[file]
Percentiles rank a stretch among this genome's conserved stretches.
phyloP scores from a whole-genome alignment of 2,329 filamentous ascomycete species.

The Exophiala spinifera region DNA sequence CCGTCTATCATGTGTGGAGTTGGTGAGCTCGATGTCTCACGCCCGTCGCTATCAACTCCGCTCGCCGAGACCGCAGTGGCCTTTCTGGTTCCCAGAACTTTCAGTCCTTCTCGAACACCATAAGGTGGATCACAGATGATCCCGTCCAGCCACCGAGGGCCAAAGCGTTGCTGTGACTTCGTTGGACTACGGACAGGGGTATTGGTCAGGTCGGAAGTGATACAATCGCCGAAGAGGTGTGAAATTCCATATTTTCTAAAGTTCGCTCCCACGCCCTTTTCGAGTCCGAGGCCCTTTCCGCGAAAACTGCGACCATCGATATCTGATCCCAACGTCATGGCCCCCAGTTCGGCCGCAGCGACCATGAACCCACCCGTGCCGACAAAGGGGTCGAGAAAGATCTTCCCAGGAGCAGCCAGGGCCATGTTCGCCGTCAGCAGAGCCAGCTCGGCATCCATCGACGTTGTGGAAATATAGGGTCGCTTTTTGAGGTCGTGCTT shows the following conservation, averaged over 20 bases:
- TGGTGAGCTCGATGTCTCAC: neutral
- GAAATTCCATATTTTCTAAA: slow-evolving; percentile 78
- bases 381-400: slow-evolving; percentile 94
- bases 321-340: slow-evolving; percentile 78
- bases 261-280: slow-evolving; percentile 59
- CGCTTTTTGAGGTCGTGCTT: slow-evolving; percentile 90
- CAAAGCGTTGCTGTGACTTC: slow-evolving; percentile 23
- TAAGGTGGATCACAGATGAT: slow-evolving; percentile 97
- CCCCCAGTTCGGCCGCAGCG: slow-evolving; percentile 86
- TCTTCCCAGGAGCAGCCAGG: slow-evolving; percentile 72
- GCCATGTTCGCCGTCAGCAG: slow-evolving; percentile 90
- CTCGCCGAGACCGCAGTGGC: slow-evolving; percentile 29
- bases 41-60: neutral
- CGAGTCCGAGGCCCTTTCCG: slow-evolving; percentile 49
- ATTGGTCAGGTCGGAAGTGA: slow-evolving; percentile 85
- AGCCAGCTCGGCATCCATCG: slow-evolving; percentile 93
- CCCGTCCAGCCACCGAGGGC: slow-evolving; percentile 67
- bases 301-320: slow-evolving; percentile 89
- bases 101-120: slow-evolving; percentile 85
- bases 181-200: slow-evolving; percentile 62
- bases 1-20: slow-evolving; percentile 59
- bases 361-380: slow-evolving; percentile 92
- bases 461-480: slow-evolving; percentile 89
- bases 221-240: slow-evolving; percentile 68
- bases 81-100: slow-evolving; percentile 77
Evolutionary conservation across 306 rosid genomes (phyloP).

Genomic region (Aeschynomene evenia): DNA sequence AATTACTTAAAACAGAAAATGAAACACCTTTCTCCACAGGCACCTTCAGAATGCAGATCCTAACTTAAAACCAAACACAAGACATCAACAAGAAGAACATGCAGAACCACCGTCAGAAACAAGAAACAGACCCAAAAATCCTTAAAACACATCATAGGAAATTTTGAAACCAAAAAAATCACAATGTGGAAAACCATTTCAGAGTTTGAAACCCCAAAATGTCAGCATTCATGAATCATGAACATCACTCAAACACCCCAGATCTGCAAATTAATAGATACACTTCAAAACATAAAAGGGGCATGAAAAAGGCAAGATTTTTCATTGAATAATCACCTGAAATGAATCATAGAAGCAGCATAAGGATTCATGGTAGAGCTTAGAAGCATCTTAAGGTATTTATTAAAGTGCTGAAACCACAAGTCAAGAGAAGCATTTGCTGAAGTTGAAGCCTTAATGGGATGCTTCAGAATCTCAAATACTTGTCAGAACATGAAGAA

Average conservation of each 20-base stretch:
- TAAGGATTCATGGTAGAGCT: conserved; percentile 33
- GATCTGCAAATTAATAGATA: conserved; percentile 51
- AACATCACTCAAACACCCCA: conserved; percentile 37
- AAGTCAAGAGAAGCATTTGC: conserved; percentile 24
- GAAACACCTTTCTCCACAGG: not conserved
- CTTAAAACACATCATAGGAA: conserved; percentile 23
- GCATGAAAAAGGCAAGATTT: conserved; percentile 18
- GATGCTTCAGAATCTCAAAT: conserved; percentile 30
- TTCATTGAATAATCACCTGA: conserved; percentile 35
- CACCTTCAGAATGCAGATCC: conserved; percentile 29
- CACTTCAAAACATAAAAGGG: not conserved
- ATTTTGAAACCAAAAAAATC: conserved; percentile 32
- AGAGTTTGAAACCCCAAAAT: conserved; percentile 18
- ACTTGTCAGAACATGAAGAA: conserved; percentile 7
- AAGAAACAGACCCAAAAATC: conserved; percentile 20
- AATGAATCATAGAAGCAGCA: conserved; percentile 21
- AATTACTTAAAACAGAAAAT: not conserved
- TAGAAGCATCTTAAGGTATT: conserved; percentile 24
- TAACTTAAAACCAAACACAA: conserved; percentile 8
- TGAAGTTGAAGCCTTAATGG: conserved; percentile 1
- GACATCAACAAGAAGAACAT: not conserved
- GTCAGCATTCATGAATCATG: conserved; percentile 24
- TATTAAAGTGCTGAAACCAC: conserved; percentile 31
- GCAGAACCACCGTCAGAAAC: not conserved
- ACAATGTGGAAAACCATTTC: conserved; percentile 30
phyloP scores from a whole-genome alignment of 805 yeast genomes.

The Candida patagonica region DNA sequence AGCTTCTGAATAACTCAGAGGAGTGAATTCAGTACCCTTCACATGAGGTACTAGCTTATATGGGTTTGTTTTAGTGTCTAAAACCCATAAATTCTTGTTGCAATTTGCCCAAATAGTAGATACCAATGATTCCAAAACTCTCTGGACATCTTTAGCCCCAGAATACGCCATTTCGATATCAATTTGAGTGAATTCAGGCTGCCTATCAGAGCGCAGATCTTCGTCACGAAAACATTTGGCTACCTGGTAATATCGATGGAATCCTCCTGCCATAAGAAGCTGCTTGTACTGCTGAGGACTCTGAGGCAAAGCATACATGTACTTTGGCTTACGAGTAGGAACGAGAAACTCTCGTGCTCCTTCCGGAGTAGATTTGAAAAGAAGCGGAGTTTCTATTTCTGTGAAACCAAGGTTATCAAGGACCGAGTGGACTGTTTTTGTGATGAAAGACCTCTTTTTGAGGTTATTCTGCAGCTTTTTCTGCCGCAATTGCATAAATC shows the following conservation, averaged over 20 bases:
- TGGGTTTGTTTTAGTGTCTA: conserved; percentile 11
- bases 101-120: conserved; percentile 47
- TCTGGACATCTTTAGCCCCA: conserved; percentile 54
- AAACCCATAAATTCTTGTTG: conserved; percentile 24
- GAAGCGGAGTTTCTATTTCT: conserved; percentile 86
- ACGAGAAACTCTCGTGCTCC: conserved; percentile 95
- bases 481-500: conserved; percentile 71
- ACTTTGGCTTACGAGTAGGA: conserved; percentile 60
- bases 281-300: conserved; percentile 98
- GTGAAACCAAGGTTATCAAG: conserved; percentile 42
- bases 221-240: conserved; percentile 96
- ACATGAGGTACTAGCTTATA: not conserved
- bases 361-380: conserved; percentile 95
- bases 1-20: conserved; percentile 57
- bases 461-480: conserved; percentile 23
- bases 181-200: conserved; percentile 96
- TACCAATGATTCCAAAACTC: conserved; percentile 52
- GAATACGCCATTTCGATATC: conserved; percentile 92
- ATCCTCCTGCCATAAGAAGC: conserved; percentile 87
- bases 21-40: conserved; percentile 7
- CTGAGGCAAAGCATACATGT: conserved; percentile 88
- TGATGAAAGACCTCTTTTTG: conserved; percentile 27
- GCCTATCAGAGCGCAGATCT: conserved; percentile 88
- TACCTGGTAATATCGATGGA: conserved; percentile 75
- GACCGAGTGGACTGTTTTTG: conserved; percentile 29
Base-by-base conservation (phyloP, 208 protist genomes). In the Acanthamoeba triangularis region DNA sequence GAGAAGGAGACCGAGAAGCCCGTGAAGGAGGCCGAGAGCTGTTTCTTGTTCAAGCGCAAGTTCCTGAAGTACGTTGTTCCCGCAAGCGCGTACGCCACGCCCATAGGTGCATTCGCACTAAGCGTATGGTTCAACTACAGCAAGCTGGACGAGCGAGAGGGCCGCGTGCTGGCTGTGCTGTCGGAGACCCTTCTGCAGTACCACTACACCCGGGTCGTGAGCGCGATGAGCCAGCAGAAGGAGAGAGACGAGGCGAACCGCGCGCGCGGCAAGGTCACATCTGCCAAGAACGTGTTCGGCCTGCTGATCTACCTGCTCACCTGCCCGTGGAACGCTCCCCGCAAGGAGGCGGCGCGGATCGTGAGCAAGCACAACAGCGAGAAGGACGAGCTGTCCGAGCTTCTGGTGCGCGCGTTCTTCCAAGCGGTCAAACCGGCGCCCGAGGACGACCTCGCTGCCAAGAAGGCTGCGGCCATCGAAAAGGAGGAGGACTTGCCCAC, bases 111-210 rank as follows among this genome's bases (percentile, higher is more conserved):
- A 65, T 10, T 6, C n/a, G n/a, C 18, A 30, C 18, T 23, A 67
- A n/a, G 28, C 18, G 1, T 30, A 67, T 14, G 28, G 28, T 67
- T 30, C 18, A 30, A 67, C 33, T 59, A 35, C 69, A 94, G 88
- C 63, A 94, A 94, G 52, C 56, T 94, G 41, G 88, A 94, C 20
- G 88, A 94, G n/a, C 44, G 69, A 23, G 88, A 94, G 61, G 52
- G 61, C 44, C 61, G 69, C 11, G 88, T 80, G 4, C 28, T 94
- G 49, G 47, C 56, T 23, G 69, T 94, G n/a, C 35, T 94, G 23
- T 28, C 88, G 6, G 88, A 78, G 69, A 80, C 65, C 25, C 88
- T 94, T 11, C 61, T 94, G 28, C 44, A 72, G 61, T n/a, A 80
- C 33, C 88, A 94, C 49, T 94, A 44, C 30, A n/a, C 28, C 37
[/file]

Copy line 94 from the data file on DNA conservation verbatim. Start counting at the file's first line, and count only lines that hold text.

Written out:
- C 33, C 88, A 94, C 49, T 94, A 44, C 30, A n/a, C 28, C 37